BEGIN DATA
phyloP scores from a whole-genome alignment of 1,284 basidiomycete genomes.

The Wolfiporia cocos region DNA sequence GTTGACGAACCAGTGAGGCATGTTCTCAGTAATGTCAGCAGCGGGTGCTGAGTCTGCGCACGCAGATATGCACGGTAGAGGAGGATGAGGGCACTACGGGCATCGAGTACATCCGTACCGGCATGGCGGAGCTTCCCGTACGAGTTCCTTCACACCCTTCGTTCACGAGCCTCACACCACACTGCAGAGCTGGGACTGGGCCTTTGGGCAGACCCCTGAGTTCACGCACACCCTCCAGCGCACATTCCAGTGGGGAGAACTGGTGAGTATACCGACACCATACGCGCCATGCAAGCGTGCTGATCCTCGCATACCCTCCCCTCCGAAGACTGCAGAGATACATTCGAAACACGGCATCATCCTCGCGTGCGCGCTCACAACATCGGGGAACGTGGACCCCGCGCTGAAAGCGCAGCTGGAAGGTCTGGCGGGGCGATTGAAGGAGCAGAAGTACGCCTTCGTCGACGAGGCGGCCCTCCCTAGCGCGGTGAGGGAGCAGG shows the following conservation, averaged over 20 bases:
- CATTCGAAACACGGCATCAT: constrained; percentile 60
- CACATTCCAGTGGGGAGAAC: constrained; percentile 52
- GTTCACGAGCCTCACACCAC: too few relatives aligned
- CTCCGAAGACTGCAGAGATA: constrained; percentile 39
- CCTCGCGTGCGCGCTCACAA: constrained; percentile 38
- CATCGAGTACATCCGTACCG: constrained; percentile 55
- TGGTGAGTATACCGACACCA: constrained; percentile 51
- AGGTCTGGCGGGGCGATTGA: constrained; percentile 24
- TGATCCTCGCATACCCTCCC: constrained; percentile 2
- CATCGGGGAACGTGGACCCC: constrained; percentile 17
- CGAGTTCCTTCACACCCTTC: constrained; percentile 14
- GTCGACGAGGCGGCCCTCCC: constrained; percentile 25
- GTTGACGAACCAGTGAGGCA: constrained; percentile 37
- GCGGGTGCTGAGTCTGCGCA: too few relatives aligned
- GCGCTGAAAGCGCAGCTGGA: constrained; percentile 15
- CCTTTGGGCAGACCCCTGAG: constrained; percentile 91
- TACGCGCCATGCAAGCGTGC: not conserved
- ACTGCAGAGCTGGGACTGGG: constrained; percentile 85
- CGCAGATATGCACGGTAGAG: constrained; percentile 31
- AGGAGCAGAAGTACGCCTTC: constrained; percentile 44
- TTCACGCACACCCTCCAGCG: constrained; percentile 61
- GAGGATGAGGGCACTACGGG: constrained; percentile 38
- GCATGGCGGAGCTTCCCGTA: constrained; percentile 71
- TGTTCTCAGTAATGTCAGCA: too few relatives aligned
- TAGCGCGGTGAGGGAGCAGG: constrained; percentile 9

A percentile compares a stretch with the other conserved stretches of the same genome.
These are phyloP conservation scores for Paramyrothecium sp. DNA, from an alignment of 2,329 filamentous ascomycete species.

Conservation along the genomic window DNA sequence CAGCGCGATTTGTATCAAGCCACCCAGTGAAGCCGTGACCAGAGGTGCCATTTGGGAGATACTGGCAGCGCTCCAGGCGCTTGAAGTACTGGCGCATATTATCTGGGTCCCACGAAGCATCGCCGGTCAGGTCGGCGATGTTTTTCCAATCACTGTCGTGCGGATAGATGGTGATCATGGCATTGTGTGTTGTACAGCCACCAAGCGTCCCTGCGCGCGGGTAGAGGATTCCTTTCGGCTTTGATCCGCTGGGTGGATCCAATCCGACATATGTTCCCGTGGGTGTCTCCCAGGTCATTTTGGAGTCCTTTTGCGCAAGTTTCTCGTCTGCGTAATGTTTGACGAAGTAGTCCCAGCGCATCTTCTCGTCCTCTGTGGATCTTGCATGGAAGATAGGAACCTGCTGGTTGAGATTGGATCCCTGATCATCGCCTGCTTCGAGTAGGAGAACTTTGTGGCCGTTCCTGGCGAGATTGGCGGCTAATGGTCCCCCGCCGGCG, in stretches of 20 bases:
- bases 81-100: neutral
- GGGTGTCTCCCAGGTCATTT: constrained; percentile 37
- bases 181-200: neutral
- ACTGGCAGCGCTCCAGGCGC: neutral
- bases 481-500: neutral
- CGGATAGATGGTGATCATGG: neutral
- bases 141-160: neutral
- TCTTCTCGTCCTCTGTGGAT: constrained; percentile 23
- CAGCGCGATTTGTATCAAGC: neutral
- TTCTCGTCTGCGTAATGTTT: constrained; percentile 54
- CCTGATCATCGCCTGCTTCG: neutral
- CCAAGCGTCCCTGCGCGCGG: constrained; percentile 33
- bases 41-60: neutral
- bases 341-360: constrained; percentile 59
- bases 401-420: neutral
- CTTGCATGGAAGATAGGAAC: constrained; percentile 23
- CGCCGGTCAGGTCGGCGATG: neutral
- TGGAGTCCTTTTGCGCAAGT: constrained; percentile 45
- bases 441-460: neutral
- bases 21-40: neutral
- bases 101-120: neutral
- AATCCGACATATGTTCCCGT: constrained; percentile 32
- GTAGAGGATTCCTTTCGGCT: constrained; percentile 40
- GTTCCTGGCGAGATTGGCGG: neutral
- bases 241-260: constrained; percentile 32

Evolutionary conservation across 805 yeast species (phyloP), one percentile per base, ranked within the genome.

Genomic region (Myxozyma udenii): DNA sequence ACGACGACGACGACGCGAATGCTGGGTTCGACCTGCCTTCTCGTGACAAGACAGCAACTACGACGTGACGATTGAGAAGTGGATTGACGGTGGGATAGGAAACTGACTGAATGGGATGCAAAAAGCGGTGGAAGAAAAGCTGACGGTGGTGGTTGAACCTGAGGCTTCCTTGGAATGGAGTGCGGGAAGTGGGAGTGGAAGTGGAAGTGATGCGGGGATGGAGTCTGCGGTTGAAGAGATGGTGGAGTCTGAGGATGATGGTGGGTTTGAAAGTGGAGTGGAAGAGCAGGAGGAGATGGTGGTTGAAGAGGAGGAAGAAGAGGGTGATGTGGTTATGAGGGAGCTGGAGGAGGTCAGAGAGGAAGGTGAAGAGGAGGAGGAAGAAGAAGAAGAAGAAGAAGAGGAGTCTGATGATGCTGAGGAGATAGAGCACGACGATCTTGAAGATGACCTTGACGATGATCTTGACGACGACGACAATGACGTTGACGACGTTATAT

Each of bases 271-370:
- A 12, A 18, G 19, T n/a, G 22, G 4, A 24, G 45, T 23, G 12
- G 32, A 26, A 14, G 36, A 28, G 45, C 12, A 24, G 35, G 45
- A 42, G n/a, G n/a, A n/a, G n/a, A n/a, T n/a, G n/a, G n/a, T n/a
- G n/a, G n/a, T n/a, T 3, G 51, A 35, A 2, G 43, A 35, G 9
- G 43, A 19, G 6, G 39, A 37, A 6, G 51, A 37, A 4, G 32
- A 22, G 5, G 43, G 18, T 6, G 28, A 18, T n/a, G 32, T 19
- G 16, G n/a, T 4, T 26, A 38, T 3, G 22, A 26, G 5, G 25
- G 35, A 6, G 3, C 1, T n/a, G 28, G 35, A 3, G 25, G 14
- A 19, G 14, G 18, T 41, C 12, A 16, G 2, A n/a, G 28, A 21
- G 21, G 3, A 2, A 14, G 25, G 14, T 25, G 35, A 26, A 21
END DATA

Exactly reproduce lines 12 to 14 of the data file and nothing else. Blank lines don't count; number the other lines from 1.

- CATCGGGGAACGTGGACCCC: constrained; percentile 17
- CGAGTTCCTTCACACCCTTC: constrained; percentile 14
- GTCGACGAGGCGGCCCTCCC: constrained; percentile 25